“Science is important for informing conversations and objectives but science alone will not achieve our goals. You can have all the facts but unless there’s political and public will to change things, you won’t be able to. That’s why we work with communities and governments to take things to the next level. We’re a very small charity and we’re not going to achieve much without collaboration. Marine conservation is very competitive because there’s limited funding. There are a lot of egos scrambling for the same money and that tends to lead to competition instead of collaboration. Ultimately, that doesn’t help anyone achieve their goals.”
Marine conservation is very competitive because there’s limited funding
To fund operations, charities need money. Like it or not, this often means working with commercial partners. But this doesn’t have to mean trade-offs. Stevens explains a successful partnership is one that’s beneficial for both parties. “Take the case of our Carl F. Bucherer collaboration. This partnership enabled us to realize essential projects, and above all helped us to generate awareness for our cause,” he says. Carl F. Bucherer is a Swiss watchmaker who has supported the Manta Trust’s conservation programmes and worked together with them for the past eight years.
In some cases, companies simply hand over a cheque in hope of greenwashing otherwise misaligned practices. “It’s a big challenge for every charity. Commercial partners are an important source of the money we need to operate but we have to be very careful we don’t get into bed with someone that’s going to degrade our integrity by using their association with us to get away with doing something that’s harmful. We’ve turned down money many times in the past. But with Carl F. Bucherer we have a long-term partnership and an authentic commitment that isn’t just about increasing revenue but really supporting what we’re trying to do as a charity.”
The Manta Trust’s flagship project is the Global Mobulid Conservation Programme. Supported financially by the Shark Conservation Fund, Save Our Seas Foundation and Save Our Species, the programme unites like-minded collaborators from around the world. Research, education and collaboration form the foundation for three key objectives: change policy to regulate trade and fishing, ensure governments and local communities are capable of supporting protective measures and develop a five year plan and funding strategy to continue the work. Programmes like this have opened up research opportunities and the development of education workshop. Which, in turn, have helped inform governments and led to national manta ray protection in places with some of the world’s largest mobulid fisheries like Peru and Thailand.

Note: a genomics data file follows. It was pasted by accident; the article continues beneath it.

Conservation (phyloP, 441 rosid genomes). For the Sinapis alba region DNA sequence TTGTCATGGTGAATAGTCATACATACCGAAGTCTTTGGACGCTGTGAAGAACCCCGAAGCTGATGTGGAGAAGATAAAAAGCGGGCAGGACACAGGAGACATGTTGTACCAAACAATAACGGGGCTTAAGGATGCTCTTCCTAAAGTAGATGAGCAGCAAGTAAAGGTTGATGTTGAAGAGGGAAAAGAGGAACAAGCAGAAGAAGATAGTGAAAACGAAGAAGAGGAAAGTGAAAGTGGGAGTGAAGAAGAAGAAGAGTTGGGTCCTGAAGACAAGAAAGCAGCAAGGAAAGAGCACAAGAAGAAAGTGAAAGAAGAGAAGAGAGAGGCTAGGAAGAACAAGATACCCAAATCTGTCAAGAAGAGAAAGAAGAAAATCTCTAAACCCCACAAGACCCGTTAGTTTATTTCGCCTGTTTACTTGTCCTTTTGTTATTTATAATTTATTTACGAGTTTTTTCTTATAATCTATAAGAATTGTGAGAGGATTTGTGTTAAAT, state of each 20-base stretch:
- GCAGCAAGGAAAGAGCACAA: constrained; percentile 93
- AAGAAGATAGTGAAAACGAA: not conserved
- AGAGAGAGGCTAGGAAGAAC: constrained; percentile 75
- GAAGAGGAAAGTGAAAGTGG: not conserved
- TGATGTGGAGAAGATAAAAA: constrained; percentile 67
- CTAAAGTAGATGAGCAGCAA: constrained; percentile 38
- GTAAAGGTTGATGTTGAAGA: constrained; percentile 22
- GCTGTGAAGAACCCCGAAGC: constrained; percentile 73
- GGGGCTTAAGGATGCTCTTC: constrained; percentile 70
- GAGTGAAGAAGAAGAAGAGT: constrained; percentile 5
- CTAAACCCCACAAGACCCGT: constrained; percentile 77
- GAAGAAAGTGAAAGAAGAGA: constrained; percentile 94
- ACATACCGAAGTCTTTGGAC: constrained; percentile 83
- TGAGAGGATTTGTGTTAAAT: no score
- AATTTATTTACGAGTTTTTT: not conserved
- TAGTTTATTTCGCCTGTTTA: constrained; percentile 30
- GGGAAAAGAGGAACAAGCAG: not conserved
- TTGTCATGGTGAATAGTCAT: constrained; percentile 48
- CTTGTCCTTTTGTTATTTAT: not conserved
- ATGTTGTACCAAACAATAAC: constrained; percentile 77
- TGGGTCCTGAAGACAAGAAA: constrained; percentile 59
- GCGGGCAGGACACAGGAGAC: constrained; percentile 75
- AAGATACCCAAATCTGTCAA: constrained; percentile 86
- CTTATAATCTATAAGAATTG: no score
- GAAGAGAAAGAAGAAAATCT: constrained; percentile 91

Right now, the Manta Trust is running a fundraiser for conservation projects devastated by COVID-19. While the virus has obliterated the tourism industry that funds these local projects, it hasn’t stopped fisheries catching manta rays as bycatch and those targeting them for their gill plates. These conservation projects are often small but critical to manta ray protection. You can help support their efforts by donating here.
Over the last few years, and even more so, months, it’s become easy to look at the world and assume we’re doomed. Stevens is starkly aware that we’re living through a critical point in time and fears the climate crisis reaching a tipping point from which there’s no return. Nonetheless, he says he wouldn’t be doing this job if he wasn’t optimistic: “I’m a glass half-full kind of guy.”
Having a long-term strategic plan to tie everything together is key
On a personal level, there are many ways people can support the Manta Trust’s objectives. If someone wants to interact with mantas or other marine life, Stevens recommends researching reputable operators rather than going with the first or cheapest you find. To make them easier to find, look out for operators recommended or supported by charities. The Manta Trust also has a How to Swim with Manta Rays guide available in 17 languages and offers people the opportunity to support them financially by adopting a manta.
The Manta Trust itself has learnt numerous lessons over its ten-year history that could be applied elsewhere. Stevens explains one of the biggest the organisation learnt early on is that a problem is never entirely fixed: “if you let your guard down or if you don’t have a plan in place to continue specific research or conservation objectives, a lot of work can be wasted and so having a long-term strategic plan to tie everything together is key.”
Ultimately, he believes it’s about bringing people together to focus not on individuals or organisations but on common goals. “I’m not the best at a lot of things but one of the things I’m quite good at and most proud of is getting people to work together. I could list off things we’ve achieved as an organisation but none of that would be possible without all the people involved. If I died tomorrow, I know the Manta Trust will continue because it’s not about any individual, it’s an organisation and group legacy is more important than that of any figurehead.”
mantatrust.org is a goldmine of information, resources and advice. You can support the Manta Trust immediately by visiting the support page which also includes information on how to adopt a manta. For regular updates, you can follow them on all the usual channels including Instagram, Twitter and Facebook.
Words: Aaron Howes
Photo: Manta Trust